Address fuel switching

100% policies need to address plans for fuel switching for heating and cooling that are currently dependent on oil and gas.

Fuel switching is when inefficient and higher polluting fuels are switched out for clean, efficient alternatives. If done correctly, fuel switching can reduce energy consumption, lower costs for users, and potentially lower emissions. Fuel switching may be used in refrigeration, air conditioning, and power generation.[1] Fuel switching is an issue that comes up often in the Midwest, Northeast, and the Mid-atlantic. Fuel switching for heating and cooling must be addressed in 100% plans because so much of our energy system is based on oil and gas.

Challenges

Certain communities are developing policies favoring the burning of natural gas in place of fuel oil and diesel because of the potential for ozone reduction and improved air quality. For example, in Philadelphia, the transition of heating sources and infrastructure was found to be cost prohibitive, so local utilities used “affordability” as a reason to expand liquified natural gas and gas, rather than renewables. Moreover, because many rural and Tribal communities are not connected to the grid, they prefer to add back up propane for reliability, especially for those with medical needs. Advocates must be aware of these challenges.

Low-income households are at a disadvantage. For instance, in Maryland, one major obstacle is Low-Income Energy Efficiency Program (LIEEP) funds may not be used to replace a fossil fuel heating system with an electric one. “A prohibition against using LIEEP funds for switching away from fuel oil and propane is akin to a food assistance policy that would force low-income households to purchase only carbohydrates. It is poor policy and creates a variety of costs that can and should be avoided. It serves no public interest to leverage public funds for weatherization and HVAC system replacement and then oblige low-income people to stay stuck with expensive fuel oil and propane. It perpetuates the need for assistance. It is also contrary to energy dignity: low-income households are not offered a rational and economical choice of heating systems, which all other individuals are free to make, for the sole reason that they need assistance. We strongly recommend that the prohibition against the use of LIEEP funds for fuel switching be repealed.”[2]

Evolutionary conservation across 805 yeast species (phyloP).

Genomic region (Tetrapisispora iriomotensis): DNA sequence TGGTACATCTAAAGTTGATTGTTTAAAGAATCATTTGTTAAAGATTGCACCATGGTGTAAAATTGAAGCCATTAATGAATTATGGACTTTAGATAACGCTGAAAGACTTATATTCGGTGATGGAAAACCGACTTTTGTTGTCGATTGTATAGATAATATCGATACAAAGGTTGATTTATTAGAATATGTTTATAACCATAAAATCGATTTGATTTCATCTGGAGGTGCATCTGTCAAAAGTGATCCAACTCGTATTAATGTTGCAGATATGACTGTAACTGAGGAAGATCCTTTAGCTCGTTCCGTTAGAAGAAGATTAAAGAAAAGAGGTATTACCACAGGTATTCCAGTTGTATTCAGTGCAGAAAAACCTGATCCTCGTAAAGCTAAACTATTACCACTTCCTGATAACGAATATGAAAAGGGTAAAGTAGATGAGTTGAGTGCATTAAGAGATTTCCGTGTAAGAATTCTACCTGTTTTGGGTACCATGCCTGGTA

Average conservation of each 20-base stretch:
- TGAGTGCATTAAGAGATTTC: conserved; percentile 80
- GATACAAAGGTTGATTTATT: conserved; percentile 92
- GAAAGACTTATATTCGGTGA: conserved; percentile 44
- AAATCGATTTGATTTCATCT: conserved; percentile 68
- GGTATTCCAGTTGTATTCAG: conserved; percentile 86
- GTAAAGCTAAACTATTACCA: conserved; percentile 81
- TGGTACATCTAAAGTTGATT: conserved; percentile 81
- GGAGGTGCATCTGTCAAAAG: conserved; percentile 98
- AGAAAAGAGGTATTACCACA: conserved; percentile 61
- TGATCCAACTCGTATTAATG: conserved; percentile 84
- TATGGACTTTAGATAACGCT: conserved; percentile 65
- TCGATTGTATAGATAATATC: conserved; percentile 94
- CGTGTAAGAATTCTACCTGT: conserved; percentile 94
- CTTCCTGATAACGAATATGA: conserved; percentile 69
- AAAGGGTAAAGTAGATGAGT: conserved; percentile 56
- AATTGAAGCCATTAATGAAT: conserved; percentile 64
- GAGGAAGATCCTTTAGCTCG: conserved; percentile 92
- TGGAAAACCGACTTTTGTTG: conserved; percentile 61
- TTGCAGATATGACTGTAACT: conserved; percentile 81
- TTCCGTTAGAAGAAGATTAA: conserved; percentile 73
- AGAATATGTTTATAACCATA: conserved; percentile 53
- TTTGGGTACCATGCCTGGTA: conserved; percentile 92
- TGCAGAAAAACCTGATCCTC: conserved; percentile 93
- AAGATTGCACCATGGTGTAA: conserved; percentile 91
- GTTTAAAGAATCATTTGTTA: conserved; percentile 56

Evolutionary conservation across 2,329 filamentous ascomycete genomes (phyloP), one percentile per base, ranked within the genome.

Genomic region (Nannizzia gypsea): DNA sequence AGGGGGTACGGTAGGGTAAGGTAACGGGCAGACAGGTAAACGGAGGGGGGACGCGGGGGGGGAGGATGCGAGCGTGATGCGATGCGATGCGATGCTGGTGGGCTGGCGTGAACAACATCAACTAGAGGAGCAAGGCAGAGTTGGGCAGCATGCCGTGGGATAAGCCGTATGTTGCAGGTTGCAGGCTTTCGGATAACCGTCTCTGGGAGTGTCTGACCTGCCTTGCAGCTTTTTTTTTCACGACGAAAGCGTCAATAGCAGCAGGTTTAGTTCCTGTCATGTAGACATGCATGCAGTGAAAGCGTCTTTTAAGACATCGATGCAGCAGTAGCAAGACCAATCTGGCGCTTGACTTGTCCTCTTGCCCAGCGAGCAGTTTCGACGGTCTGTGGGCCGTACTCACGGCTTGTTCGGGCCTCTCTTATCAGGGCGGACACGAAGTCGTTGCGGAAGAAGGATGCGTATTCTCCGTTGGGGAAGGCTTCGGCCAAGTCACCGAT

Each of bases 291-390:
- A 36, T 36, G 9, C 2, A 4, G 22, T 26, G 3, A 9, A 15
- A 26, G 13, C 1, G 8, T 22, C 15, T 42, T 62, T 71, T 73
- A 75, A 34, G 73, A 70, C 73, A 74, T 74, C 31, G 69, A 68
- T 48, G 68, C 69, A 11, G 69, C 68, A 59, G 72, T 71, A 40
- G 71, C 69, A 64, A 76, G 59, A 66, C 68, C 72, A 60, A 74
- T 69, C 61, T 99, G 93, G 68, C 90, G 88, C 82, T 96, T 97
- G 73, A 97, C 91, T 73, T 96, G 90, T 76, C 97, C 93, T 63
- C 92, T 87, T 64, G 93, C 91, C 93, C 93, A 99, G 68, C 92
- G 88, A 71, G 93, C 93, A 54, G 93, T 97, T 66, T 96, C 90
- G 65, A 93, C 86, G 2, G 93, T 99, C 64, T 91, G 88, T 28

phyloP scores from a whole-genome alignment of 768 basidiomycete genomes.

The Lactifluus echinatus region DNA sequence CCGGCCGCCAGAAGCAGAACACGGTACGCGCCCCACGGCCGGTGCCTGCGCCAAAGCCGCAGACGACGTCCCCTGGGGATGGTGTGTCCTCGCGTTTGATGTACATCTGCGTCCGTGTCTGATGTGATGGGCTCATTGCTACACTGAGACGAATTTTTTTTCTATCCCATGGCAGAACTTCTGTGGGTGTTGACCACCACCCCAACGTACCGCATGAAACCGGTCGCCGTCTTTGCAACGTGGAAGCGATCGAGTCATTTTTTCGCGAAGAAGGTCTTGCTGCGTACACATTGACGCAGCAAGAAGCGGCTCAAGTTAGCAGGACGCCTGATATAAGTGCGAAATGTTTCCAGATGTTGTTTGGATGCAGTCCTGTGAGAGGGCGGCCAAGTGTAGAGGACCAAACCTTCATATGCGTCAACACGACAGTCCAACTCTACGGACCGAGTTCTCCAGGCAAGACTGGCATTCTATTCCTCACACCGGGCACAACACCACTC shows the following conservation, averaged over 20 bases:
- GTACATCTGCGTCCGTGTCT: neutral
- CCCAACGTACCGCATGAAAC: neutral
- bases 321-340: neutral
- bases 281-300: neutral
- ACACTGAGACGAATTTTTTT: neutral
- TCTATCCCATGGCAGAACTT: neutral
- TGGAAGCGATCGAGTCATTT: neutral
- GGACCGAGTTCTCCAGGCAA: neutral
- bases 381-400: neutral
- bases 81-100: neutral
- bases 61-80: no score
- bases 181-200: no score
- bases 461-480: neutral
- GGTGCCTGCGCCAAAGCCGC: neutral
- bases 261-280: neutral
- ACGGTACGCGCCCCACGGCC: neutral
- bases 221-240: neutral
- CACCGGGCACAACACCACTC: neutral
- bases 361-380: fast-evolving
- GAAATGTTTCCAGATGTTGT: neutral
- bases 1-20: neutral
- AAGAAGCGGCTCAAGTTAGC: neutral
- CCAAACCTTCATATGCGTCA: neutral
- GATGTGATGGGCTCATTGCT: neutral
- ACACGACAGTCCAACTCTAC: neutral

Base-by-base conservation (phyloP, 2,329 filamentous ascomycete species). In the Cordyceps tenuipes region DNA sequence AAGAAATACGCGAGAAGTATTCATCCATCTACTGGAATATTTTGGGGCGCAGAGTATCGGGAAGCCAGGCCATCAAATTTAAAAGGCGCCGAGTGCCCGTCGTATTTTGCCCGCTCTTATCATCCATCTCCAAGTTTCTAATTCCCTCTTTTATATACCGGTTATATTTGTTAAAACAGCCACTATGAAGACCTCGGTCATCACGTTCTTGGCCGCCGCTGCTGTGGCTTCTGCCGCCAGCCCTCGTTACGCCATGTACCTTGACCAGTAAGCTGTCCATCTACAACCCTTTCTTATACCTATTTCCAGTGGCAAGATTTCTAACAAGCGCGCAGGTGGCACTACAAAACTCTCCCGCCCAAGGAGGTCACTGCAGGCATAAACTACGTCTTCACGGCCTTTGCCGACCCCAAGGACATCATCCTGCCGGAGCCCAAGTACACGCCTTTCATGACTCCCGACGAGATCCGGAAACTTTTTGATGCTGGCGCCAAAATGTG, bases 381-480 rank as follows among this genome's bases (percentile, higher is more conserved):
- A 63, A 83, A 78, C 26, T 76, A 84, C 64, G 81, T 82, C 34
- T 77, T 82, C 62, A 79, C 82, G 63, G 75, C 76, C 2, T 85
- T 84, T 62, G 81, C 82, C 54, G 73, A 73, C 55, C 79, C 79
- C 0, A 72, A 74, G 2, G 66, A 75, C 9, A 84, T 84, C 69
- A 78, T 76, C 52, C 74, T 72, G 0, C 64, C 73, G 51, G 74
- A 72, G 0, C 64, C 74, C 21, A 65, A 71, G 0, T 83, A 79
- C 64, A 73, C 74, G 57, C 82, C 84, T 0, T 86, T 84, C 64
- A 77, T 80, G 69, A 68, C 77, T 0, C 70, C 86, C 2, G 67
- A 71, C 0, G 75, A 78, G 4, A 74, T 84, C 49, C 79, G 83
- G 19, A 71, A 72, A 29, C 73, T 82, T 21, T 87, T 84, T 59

Another problem is that renters usually have no control over heating system decisions. Low-income households are far more likely to be renters than non-low income households. States should consider the special sets of policies that will be needed to ensure practical, equitable access to efficient space and water heating electric systems.

Policy recommendations

Incentives for electric systems. Conversion of fossil fuel space and water heating systems to efficient electric ones (like highly efficient heat pumps) is an essential part of the transition to a renewable energy system. However, many utilities offer incentives and rebates for customers who purchase new fossil gas heating systems if the new system meets certain efficiency thresholds. Such policies lock in fossil fuel use for many years. States should consider restricting incentives to efficient electric systems, with the amount of the incentive calibrated to the efficiency of the system.

Pilot heat pump programs. Advocates should push IOUs and other entities toward creating heat pump programs for homes and buildings.

Examples

The Emera Maine Heat Pump Pilot Program “provided $600 rebates and optional on-bill financing for qualifying ductless heat pumps installed in residential homes and small commercial buildings of Emera Maine customers.”[3]

In the San Joaquin Valley Proceeding in California, the California Public Utilities Commission “approved a $56 million investment for pilot projects in 11 San Joaquin Valley communities that lack natural gas in an effort to increase access to clean affordable energy in disadvantaged communities and reduce the use of propane and wood burning... The pilot projects provide an opportunity to eligible San Joaquin Valley households who choose to participate with no-cost replacement of their propane and wood burning appliances with energy efficient appliance upgrades including limited upgrades to the home in some cases.”[4]

References

  1. Fuel Switching.” International Finance Corporation. Accessed 2 Aug. 2019.
  2. Energy Justice in Maryland’s Residential and Renewable Energy Sectors.” Institute for Energy and Environmental Research. Accessed 26 Jul. 2019.
  3. EMI Consulting. “Emera Maine Pilot Heat Pump Program.” Emera Maine, 17 Nov. 2014. Accessed 27 Jul. 2019.
  4. CPUC Approves Pilot Projects to Improve Affordable Access to Energy in San Joaquin Valley.” California Public Utilities Commission, 13 Dec. 2018. Accessed 26 Jul. 2019.